It is such a shame that it’s hard to recruit med school graduates into psychiatry. We could certainly use more psychiatrists.

  8. I was aware that the training in clinical psychology can be lengthy depending on what route you choose, and I’m sure individuals with a PhD in clinical psychology do deserve better reimbursement. Yet, a psychiatrist is qualified to provide what the clinical psychologist does, psychotherapy, with the addition of continued evaluation of the need and benefit of psychotropic medications. So, theoretically, a psychiatrist engaging in psychotherapy could be fulfilling two roles- psychotherapy and medication management. I think that alone would merit a higher level of compensation. Also, psychiatrists tend to be referred the more complicated patients- patients who have been seen by therapists but now need medication in addition to behavioral therapy, patients with disorders like schizophrenia that cannot be managed by behavioral therapy alone, patients who have been seen by primary care physicians for ADHD, anxiety, depression, etc. and failed to respond, and patients with problems that intertwine with other medical conditions. Even within medicine, doctors tend to bill more based on increasing complexity. So, a practice composed of patients with bipolar disorder, schizophrenia, patients with depression or anxiety that have failed to respond to first line treatments, etc. seems to me to deserve a corresponding increase in compensation. Given the shortage, especially of child psychiatrists, I would hope most psychiatrists aren’t caring for patients who could have been managed just as well by a therapist alone or a therapist working in tandem with a psychiatrist for the medication piece. (In general, I actually think the latter situation is the ideal one for patients who require medications)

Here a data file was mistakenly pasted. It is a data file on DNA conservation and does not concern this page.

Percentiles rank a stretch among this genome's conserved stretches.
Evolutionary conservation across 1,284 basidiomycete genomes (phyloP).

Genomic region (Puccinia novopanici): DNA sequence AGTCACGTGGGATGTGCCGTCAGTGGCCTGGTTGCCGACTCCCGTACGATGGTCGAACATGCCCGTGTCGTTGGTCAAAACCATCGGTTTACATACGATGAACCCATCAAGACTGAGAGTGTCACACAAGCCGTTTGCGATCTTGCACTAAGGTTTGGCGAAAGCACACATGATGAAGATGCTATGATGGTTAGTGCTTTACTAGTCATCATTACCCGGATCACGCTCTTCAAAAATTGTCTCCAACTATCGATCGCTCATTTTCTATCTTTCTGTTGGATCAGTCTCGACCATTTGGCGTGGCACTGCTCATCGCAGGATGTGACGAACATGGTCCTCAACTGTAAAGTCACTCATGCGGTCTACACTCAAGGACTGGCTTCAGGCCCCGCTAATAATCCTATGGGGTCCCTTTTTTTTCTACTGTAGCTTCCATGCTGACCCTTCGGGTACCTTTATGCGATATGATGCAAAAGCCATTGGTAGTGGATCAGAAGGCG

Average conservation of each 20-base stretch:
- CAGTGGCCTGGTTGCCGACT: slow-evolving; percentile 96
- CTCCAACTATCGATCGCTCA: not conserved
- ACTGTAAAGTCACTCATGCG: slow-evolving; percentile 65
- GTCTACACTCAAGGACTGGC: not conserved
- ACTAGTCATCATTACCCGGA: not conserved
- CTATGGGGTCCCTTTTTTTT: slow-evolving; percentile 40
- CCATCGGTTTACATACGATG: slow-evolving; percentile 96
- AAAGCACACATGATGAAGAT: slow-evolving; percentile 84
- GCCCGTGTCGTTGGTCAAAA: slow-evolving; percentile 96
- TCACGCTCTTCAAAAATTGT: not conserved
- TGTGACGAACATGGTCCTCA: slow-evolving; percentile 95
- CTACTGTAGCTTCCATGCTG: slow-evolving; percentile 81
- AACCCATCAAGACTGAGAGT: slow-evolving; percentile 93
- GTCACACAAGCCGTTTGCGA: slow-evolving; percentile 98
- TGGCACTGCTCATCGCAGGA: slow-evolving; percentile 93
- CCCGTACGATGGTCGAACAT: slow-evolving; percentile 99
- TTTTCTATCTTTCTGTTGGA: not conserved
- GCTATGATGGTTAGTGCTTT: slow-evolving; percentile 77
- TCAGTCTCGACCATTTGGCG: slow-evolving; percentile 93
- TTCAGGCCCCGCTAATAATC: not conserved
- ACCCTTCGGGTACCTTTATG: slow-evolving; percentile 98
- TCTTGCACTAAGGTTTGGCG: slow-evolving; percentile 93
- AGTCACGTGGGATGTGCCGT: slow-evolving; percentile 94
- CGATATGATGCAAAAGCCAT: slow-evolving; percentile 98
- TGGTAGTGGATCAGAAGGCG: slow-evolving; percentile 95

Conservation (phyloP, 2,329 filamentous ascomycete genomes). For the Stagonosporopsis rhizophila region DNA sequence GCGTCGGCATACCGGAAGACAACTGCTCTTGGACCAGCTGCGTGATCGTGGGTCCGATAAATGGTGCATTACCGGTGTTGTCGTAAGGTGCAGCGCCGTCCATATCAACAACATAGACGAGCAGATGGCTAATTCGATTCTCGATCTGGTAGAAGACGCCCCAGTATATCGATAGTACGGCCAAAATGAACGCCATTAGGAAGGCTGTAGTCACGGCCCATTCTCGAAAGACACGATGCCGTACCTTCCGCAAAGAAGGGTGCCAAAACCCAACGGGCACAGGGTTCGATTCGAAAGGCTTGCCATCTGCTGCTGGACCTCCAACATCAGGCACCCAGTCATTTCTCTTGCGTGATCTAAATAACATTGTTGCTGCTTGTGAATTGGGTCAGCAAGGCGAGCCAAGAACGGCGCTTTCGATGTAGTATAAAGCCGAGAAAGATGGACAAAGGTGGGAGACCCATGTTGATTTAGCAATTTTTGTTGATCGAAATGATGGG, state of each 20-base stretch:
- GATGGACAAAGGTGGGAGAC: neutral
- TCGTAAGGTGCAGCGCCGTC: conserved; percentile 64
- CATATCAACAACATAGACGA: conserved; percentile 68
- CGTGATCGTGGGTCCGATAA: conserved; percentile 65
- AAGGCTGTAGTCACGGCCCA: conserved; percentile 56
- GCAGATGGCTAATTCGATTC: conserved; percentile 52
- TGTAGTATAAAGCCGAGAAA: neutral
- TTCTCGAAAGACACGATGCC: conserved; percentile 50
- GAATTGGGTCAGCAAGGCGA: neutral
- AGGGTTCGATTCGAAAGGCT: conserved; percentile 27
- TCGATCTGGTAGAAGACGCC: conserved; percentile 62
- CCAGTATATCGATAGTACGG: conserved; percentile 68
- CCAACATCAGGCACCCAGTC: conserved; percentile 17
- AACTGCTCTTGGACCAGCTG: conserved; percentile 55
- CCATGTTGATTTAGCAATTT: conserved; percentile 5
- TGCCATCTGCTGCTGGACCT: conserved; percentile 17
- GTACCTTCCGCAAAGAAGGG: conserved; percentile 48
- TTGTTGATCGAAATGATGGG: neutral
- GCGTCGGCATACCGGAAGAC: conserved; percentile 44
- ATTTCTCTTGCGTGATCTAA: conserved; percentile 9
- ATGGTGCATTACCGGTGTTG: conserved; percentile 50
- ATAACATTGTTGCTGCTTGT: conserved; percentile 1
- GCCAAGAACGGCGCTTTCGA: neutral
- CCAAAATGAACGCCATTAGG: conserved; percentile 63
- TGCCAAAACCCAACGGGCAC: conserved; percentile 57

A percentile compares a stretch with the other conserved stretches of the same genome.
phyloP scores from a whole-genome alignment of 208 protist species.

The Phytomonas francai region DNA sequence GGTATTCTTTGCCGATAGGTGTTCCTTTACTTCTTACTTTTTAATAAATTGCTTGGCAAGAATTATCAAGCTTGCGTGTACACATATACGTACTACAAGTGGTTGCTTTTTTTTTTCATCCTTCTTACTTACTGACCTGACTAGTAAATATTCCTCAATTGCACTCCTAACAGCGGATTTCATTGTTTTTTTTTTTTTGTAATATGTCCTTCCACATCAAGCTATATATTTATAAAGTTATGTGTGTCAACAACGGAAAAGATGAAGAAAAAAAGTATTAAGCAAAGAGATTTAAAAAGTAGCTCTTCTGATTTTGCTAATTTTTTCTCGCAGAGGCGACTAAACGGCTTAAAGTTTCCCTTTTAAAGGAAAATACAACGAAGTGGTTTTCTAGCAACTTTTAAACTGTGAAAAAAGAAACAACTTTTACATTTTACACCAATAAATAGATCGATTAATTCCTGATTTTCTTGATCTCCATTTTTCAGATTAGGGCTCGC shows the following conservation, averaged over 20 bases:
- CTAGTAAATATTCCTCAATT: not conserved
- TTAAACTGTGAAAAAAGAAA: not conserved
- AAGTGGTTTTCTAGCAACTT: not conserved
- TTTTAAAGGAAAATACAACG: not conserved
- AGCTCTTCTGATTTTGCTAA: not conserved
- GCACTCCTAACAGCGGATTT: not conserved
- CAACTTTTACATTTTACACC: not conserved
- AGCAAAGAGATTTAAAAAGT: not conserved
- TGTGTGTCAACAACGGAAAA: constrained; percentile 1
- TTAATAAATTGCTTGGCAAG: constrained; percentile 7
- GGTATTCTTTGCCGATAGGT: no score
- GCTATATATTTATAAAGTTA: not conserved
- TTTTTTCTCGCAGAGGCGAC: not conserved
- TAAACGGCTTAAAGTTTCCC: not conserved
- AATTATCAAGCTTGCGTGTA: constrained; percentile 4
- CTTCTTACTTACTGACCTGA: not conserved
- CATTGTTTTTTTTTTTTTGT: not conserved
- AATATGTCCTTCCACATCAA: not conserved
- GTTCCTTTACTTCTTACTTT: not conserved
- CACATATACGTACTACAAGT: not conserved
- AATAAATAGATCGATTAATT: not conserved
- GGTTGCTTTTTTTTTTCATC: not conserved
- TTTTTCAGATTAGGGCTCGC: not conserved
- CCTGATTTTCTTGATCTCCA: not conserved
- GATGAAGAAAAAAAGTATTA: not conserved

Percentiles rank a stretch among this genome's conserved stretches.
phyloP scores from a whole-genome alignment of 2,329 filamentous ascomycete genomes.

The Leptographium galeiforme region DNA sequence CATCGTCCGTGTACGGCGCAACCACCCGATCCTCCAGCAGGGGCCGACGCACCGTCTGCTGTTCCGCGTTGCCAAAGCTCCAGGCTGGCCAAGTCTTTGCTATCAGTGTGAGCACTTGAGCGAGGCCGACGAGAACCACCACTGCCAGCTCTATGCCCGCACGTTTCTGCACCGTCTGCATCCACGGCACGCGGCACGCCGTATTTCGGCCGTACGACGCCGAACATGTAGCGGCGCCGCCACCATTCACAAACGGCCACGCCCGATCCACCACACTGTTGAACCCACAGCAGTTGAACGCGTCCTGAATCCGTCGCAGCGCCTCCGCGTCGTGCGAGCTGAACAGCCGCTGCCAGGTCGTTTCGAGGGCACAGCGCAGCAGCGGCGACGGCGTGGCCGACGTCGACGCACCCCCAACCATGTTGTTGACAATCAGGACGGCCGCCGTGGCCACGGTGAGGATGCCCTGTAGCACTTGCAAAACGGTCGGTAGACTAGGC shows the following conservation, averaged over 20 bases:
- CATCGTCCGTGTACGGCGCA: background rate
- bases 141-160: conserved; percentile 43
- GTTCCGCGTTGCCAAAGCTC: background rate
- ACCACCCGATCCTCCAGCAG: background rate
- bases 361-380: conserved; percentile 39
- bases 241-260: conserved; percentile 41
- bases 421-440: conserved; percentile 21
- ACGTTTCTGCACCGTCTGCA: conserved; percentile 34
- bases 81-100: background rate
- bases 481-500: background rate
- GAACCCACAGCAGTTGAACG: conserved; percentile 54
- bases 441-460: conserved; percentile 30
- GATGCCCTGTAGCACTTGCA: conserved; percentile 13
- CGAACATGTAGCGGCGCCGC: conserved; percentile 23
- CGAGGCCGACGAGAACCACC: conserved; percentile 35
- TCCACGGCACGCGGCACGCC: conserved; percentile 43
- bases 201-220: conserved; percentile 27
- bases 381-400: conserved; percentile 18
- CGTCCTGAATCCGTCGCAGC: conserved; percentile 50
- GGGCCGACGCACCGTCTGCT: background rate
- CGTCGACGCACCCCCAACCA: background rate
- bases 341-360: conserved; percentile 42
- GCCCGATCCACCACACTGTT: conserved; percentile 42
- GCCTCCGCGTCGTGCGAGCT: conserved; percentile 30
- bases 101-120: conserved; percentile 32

I suppose I could be a little bit prejudiced, though, by the fact that I’m getting a medical degree and not a PhD:)… In any case, it may be a foolish point to argue, as I doubt financial compensation for any of the mental health fields will improve in the immediate future.

  9. Hi Elizabeth,

    I’m sure you and I are both biased as a result of our specific degrees and career paths 🙂 Nonetheless, I really appreciate the dialogue. This is an important issue that deserves intelligent debate.

    In my experience, psychiatrists really run the gamut in terms of their training and the services they provide. I know some psychiatrists who are excellent psychotherapists, who use psychotherapy and medication for the majority of their patients. I know other psychiatrists who do no psychotherapy whatsoever and view themselves purely as psychopharmacologists. I have met many psychiatrists (mostly younger ones) have little or no training in psychotherapy. I think compensation should be based on the types of services actually rendered, meaning psychiatrists who play the dual role of therapist and psychopharmacologist deserve higher compensation than those who play only one of these roles.

    In any event, I agree with you that all psychiatrists deserve better compensation. Maybe a pay increase would compel more talented young doctors to go into psychiatry.

  10. I read your article on psychiatric medications with interest. It’s an unfortunate trend that unproven pills are being pushed for uses they were never studied for.

    You mentioned Abilify. I wrote an article on the lack of science behind that pill for depression. See here. And as for antidepressants? We simply don’t know enough about them.

    I hope that you find those articles useful. Your readers may also be interested in them.